Instances of Discovery

Since August 2007 I have been a monthly columnist for the St. Cloud Times. My theme, taken from the mission statement of the Collegeville Institute for Ecumenical and Cultural Research, is “the renewal of human community.” The columns are republished here with permission of the St. Cloud Times.

Column #172. First published in the St. Cloud Times online Nov. 6, 2021; in print Nov. 7

“Just the facts, ma’am!” These words instantly take those of us of a certain age back to “Dragnet” and its protagonist, Sgt. Joe Friday. These days “the facts” are themselves too often contested. But facts still matter, and we have a new source of them: the Greater St. Cloud Equity Dashboard, released last week.

The dashboard is an initiative of the Morgan Family Foundation, produced by Minnesota Compass, a project of Wilder Research. (Disclosure: my wife is one of the advisers.) Its aim: better recognition and understanding of inequities and disparities, and support for community efforts to advance social equity.

Seventy-two pages (available at, so it’s comprehensive – income and poverty; workforce and employment; education; housing; health; law enforcement and the judicial system; civic engagement; access to transportation and high-speed broadband. These are all interconnected. A Sunday column can highlight only a little.

The new reality is stated at the outset. Greater St. Cloud’s population has grown by 7 percent since 2010, while its population of color has nearly doubled. Today about one in four residents identify as a person of color, Hispanic, or Latino.

In every dimension of the dashboard the gaps are stark. The discrepancies are experienced not exclusively, but in the extreme, between whites and people of color.

And the disparities are rooted in social and political and economic structures, in historical patterns, in public decisions that cumulatively litter the landscape with barriers that hamper flourishing for all of us. As I noted in last month’s column, Heather McGhee, in “The Sum of Us,” demonstrates how diversity morphs into zero-sum “othering,” and people of all ethnicities are harmed, excluded, denied opportunities. The new dashboard can extricate us from the zero-sum trap.

Here are some specifics.

  • Two-thirds of white low-income residents and three-quarters of low-income residents of color are housing cost-burdened – that is, they have to pay more than a third of their income for housing.
  • While high school graduation rates are lower for students of color, a higher share of those same students than white students report connection to a caring adult in the community – an asset that is being enhanced by many youth-serving organizations.
  • With the Affordable Care Act, health insurance disparities have diminished, but difficulties navigating the health system persist.
  • Local police departments have made significant strides in diversifying personnel, but perceptions of differential treatment of people of color persist.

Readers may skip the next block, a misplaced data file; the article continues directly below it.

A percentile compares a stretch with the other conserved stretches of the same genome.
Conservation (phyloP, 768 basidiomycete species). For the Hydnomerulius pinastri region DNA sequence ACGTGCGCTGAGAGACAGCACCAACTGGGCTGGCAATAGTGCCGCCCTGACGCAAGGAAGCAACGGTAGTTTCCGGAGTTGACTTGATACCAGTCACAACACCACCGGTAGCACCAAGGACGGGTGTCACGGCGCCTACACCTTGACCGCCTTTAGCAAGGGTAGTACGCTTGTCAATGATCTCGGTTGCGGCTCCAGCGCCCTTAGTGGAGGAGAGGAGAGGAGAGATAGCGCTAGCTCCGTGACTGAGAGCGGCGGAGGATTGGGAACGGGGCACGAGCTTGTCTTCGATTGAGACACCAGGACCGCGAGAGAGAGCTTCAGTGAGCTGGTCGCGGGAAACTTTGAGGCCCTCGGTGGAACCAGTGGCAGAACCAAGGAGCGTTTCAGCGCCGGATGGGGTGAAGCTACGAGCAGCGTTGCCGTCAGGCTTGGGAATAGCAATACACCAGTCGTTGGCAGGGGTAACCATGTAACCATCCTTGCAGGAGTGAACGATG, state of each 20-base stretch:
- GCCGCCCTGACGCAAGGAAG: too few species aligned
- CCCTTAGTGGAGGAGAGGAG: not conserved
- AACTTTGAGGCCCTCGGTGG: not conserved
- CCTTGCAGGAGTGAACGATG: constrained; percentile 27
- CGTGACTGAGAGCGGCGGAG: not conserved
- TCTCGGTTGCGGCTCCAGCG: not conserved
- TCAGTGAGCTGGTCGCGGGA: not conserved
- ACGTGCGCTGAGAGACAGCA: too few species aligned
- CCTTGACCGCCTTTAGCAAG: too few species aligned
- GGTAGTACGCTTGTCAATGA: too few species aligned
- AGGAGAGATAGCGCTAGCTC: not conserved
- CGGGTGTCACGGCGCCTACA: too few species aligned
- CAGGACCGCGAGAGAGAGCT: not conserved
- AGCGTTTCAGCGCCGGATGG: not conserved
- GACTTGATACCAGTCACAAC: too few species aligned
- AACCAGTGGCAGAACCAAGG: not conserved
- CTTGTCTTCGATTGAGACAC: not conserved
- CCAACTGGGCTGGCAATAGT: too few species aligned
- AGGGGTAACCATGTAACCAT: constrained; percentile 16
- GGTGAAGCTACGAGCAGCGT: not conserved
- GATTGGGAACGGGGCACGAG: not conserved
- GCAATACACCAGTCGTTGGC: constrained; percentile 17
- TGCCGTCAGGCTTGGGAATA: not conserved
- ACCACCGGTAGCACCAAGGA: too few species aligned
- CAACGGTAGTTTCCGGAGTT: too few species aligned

The disparities, in other words, are a self-reinforcing spiral, a vortex that drains our community of assets that everyone has to offer.

Statistics are not just numbers. With help from the Central Minnesota Community Foundation, the Morgan Family Foundation supported Wilder Research to go beyond the numbers to seek voices of individual people.

Here are some instances of how the vortex is experienced.

  • “We never get the jobs we have education and experience for,” said a Somali resident. “We are being held back and not supported to be fully included in employment opportunities and then we are held back from making more money and pulling ourselves out of poverty wages.”
  • “The story in those numbers [of student achievement disparities] follows us [African Americans] as part of a generational legacy of intergenerational trauma – numbers that keep telling us ‘You’re not good enough.’ I’m trying to save my kid and save myself from that.”
  • “We’re people too. We’re not normal, but we would like to be able to have a chance out in society. But how can we make employers understand the ways that people with disabilities can contribute?”
  • “Rents are very high, right?” said a Latino resident. “Well, accept it and pay, because it is what it is, and it is what you need, a place to live. It’s difficult, right?”
  • “People [in the health care profession] just don't sometimes resonate with the cultural or specific experiences that BIPOC communities face,” noted an Asian resident.
  • “Our men of color feel anxious about the police in the neighborhoods,” said a Somali resident, “and they are not doing anything harmful.”

Statistics are facts. So are the stories people tell about what it’s like to live (comfortably or precariously) here, work (or not work) here, feel at home (or feel excluded) here.

Much to learn. Even more to do. The dashboard (which is also a mirror) includes this from the SCSU 2020-21 Social Capital Survey: 63 percent of residents said yes to “People can be trusted.” But: disaggregated, that’s 68 percent of white residents; 32 percent of African American, Black or Somali residents; and 44 percent of Latino residents.

“Just the facts.” If we face them we can change them. Six tightly packed pages of the dashboard are devoted to “Coming together: Greater St. Cloud community solutions for addressing disparities.” We can become a community where people trust one another. Solutions are not top-down or bottom-up. They’re all-in-it-together.